The Two Birds Theory
Neither a Texter Nor a Textee Be, part II
In my whine yesterday about Verizon's charge for texting, I was shortsighted. I have declined the texting feature on my cellphone and the monthly charge attendant thereto. I observed that Verizon's greed in charging (a lot!) for a service that costs them nothing is foolish. In reconsidering, I realized that it is even more foolish than I thought. It is so foolish, in fact, that Verizon should be offering a discount for texting!
My cell phone plan provides me far more "minutes" than I can possibly use. That's probably true for many if not all customers. Of course, if there is "plan" time remaining, any call you make is free to you. Even so, it uses wireless network resources, since each second of telephone talk is the equivalent in bandwidth of many text messages. If you can substitute a short text for a voice babble, it benefits Verizon in terms of network usage. In the aggregate, it means fewer towers must be built, fewer dollars spent on infrastructure, etc.
I get at least one solicitation a week from Verizon for "high-speed internet service" which is their epithet for "slower than cable" since they don't offer FIOS in my area yet. After today, I shall be carefully checking for the "here's a discount coupon for texting" letter.
A Word From Woot!
Economic Crisis - The Two Birds Theory
Although it seems that the current economic crisis only started with the popping of the housing bubble, I wonder if it couldn't have been stopped in its tracks before the credit default swap problem exacerbated it. The government encouraged people to buy houses with money they didn't have. "Teaser" mortgages of one sort or another offered unrealistic initial terms. Then, when the mortgages reset to higher rates, people started defaulting, resulting in the foreclosures and the plummeting of housing values we have now. Meanwhile, the speculators who bought houses the market didn't need hoping to "flip" them added to the party. In other words, too much house supply, too little demand.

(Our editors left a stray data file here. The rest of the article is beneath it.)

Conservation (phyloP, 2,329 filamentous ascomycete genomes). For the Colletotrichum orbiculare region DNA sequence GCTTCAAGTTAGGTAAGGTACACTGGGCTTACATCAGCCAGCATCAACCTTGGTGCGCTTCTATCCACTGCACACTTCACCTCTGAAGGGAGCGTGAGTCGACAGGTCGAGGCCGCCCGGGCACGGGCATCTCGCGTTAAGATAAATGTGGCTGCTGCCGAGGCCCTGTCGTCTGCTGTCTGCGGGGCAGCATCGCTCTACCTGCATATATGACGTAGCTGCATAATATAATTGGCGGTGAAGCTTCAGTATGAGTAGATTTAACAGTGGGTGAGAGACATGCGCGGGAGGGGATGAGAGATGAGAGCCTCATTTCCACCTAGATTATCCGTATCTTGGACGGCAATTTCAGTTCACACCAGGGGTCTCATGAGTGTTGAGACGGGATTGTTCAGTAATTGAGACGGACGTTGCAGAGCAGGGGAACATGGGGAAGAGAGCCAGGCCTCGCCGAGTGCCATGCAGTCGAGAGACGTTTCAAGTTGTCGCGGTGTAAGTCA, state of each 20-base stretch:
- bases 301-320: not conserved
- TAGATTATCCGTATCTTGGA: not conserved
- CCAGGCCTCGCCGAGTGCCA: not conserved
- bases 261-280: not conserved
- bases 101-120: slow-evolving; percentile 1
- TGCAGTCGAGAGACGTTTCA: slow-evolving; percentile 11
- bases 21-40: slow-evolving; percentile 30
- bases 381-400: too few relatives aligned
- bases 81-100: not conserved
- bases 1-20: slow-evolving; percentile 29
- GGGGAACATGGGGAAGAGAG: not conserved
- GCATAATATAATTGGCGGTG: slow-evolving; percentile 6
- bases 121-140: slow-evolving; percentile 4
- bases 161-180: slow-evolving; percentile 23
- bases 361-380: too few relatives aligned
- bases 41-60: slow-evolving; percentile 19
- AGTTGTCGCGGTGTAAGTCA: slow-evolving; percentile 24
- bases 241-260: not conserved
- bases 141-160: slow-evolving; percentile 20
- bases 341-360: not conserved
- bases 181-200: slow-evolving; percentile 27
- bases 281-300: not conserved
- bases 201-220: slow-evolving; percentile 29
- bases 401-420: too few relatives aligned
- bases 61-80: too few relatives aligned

If the government had stepped in to buy the houses for the current value of the mortgage instead of allowing the defaults, the value of housing would have remained more-or-less stable, there would have been no financial crisis, and the taxpayers would have faced a big bill, albeit probably smaller than the one that we have now. And, of course, the government would own a lot of houses, with a large percentage of them in the hard-hit states of California, Arizona, and Nevada, and Florida. What to do with these houses?
The other crisis we haven't quite reached yet and is being ignored for the moment is Social Security. There will be a big deficit in that program down the road. But: Don't retirees like to live in California, Arizona, Nevada, and God's waiting room—Florida? Why not offer Social Security recipients the ability to live in these houses, with their rent paid by a decrease in their SS benefits? Because there would be a wide variety of government-owned houses, from shacks to mansions, let the retirees bid on the "rental" price. This would keep it all (except for the initial house purchases) properly capitalistic.
Since the remaining taxpayers will eventually have to bail out the Social Security program, perhaps this could be (or at least could have been) a down payment, or maybe even enough to prevent that future necessity. I don't know if this would have (or will) work. It's just a random thought I've been having, and I'm always willing to "share."
NP: "Tape from California" - Phil Ochs